District Profile


The Winners: Fast Facts

1. Powering personalized, student-centered learning at scale.
2. Demonstrating strategies to improve student achievement across diverse demographics and regions.
3. Showcasing delivery models exhibiting long-term sustainability.


Three reasons Raise Your Hand Texas launched the Raising Blended Learners Initiative. More than 70 district and school teams around the state competed to win up to $500,000 and intensive technical assistance over three years to implement a blended learning plan and serve as statewide demonstration sites for blended learning in Texas. After months of planning, workshopping, and pitching their concepts, 10 team finalists were chosen. Ultimately, five winners were announced.

Pasadena Independent School District was one of those winners. Pasadena ISD wants to increase the number of its students who continue on to complete college after high school graduation. It also has a plan for increasing STAAR reading scores for grades 5 – 12. Here’s how the district aims to make this happen.


District Profile

Southeast of Houston, Pasadena ISD is one of the 15 largest school districts in Texas enrolling more than 55,000 students. To improve college enrollment and completion, as well as declining STAAR reading scores, Pasadena ISD will use a flex model to increase STAAR reading scores in grades 5-12; increase participants’ scores on targeted postsecondary readiness indicators; and ultimately increase the number of Pasadena ISD graduates who complete college within six years of high school graduation. Pasadena’s model includes personalized learning time, project-based learning, one-on-one mentoring, and Socratic seminars.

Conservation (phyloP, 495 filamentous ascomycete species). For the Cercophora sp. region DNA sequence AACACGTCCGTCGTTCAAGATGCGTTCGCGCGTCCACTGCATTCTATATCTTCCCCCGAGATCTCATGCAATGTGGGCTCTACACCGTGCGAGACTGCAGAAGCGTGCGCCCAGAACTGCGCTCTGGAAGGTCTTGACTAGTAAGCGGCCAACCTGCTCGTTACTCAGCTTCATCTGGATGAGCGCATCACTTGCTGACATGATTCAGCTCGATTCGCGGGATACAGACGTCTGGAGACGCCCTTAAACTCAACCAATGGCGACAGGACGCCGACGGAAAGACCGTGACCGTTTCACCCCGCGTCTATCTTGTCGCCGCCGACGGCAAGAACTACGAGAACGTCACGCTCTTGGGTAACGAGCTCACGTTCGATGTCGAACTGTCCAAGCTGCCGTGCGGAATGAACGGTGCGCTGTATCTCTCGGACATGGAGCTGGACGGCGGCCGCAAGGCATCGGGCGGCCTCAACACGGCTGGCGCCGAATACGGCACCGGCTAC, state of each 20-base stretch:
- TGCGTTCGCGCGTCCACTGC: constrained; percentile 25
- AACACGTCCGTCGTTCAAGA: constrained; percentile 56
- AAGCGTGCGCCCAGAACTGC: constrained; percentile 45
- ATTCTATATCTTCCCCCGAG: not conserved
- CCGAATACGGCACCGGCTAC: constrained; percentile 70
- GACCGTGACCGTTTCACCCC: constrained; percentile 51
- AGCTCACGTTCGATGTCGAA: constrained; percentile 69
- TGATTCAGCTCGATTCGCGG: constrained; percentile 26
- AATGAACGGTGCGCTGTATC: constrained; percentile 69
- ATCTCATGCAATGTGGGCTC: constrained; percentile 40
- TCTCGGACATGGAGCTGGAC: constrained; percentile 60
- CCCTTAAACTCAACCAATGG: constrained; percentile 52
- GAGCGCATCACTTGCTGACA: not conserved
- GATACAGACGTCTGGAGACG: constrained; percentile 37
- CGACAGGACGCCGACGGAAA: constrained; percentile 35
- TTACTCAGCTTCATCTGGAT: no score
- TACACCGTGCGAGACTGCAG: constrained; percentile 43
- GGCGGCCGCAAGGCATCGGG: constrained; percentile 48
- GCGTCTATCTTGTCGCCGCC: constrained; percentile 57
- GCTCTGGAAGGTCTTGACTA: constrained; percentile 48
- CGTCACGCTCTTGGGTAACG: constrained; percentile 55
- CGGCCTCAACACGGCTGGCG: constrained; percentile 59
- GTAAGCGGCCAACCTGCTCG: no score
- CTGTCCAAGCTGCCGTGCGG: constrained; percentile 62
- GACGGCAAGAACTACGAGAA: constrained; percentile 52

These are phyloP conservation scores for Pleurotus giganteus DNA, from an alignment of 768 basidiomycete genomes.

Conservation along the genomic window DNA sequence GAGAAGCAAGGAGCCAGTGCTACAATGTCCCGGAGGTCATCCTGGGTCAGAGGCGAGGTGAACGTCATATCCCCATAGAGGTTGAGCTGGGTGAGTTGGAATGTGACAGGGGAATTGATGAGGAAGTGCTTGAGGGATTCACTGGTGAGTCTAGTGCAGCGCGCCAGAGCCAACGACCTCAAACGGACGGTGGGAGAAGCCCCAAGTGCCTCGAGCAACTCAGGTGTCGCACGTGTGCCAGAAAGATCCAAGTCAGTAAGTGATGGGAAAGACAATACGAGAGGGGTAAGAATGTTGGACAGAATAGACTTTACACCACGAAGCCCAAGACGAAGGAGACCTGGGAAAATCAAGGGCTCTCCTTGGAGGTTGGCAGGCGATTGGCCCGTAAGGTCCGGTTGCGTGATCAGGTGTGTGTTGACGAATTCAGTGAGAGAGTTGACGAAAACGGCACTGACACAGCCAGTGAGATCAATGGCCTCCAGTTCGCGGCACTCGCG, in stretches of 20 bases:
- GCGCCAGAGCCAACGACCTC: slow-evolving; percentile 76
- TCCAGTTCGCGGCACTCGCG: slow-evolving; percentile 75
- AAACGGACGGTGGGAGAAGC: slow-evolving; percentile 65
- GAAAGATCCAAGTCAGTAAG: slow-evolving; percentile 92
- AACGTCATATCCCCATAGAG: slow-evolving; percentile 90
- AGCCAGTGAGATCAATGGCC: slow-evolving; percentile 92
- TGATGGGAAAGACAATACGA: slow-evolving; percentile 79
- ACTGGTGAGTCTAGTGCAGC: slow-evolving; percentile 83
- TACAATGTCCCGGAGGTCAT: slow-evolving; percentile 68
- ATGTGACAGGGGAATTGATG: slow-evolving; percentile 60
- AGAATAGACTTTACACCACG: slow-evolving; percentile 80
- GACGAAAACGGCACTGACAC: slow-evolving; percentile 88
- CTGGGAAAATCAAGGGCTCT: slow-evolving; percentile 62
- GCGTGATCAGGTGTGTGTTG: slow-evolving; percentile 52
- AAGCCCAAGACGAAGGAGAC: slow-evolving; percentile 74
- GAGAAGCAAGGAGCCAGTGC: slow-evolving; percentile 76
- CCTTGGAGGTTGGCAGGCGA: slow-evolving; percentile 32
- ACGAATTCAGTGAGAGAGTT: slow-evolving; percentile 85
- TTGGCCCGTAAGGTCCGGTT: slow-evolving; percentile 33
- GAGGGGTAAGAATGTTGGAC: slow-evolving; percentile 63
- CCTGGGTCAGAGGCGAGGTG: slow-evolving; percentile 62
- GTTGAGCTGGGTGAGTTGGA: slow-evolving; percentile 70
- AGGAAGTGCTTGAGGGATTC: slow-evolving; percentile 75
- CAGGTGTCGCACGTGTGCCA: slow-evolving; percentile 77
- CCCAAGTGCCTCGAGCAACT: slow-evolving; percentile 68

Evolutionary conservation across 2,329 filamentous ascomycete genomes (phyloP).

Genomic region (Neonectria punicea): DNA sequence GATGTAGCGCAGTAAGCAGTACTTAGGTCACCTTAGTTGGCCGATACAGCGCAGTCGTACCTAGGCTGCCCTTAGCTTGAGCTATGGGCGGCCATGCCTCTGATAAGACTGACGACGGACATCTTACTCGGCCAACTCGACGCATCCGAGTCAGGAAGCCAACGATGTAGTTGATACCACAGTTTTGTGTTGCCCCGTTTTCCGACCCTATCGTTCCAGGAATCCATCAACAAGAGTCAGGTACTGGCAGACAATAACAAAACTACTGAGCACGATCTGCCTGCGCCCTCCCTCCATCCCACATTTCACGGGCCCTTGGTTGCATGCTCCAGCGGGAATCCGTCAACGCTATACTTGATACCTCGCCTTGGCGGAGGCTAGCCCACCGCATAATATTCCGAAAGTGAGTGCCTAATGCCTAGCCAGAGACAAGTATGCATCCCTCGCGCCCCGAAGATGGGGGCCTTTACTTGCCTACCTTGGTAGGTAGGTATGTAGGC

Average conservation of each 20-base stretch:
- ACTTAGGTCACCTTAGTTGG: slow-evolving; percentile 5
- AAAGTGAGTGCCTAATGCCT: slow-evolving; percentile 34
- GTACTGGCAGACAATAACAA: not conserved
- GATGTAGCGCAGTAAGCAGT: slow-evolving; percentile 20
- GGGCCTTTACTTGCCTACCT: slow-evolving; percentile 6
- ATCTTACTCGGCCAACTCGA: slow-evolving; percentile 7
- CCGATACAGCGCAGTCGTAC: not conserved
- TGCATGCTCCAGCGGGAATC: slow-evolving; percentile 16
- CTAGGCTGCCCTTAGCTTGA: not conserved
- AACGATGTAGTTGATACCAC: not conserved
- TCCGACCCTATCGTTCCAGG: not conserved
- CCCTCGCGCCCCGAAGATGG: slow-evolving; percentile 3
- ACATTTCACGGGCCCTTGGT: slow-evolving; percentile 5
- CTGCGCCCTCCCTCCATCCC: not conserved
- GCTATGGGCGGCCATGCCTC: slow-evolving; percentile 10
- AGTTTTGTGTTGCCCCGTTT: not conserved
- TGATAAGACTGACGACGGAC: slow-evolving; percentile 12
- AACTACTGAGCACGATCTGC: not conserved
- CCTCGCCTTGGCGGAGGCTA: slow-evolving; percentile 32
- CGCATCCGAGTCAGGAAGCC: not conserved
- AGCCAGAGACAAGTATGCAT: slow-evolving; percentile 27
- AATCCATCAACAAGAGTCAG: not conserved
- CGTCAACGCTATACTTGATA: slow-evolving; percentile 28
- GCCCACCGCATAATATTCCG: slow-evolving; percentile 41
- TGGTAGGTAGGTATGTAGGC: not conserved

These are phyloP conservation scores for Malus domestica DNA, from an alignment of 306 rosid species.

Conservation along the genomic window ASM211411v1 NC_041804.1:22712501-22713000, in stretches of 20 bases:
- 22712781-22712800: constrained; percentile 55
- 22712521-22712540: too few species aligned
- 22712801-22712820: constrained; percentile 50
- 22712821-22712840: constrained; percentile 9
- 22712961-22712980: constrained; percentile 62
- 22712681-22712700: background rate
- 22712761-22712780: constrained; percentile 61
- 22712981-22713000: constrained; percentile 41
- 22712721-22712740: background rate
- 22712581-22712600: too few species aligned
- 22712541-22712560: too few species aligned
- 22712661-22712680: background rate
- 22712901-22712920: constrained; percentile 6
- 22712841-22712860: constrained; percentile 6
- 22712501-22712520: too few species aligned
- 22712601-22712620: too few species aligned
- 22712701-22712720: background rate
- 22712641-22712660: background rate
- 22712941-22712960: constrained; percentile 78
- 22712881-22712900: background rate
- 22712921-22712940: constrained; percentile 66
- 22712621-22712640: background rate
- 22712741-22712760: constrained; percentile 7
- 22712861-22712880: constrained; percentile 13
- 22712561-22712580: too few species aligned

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Pasadena ISD Superintendent DeeAnn Powell to her team of staffers who helped design the district’s blended learning concept: “I’m proud of what you’re doing, what your kids are doing, what we’re hearing from parents and community members. I get to go out and brag about you. Thank you for making it so darn easy to brag every single day.”

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The Winners: Fast Facts

  • The demonstration sites represent diverse public independent school districts and charter management organizations across the state including urban, suburban, and rural communities.
  • All five districts enroll a total of approximately 94,300 students; the demonstration sites have the ability to impact more than 94,000 students.
  • The smallest district in our Top 5 serves fewer than 900 students while the largest serves more than 55,000.
  • Among the five districts, the average percent of students who are economically disadvantaged is 71.7 percent, higher than the state average of 60.2 percent.
  • The demonstration sites will pilot at 19 schools across their districts in year one, with some sites planning district-wide scaling by the end of three years.
  • Each of the demonstration site grant winners seek to apply blended learning strategies to remedy a specific challenge in their schools, such as low literacy rates, learning challenges among specific student populations such as English Language Learners and special education students, lack of student motivation, lagging high school graduation rates, math achievement, low postsecondary readiness skills, or poor student performance on state assessments.

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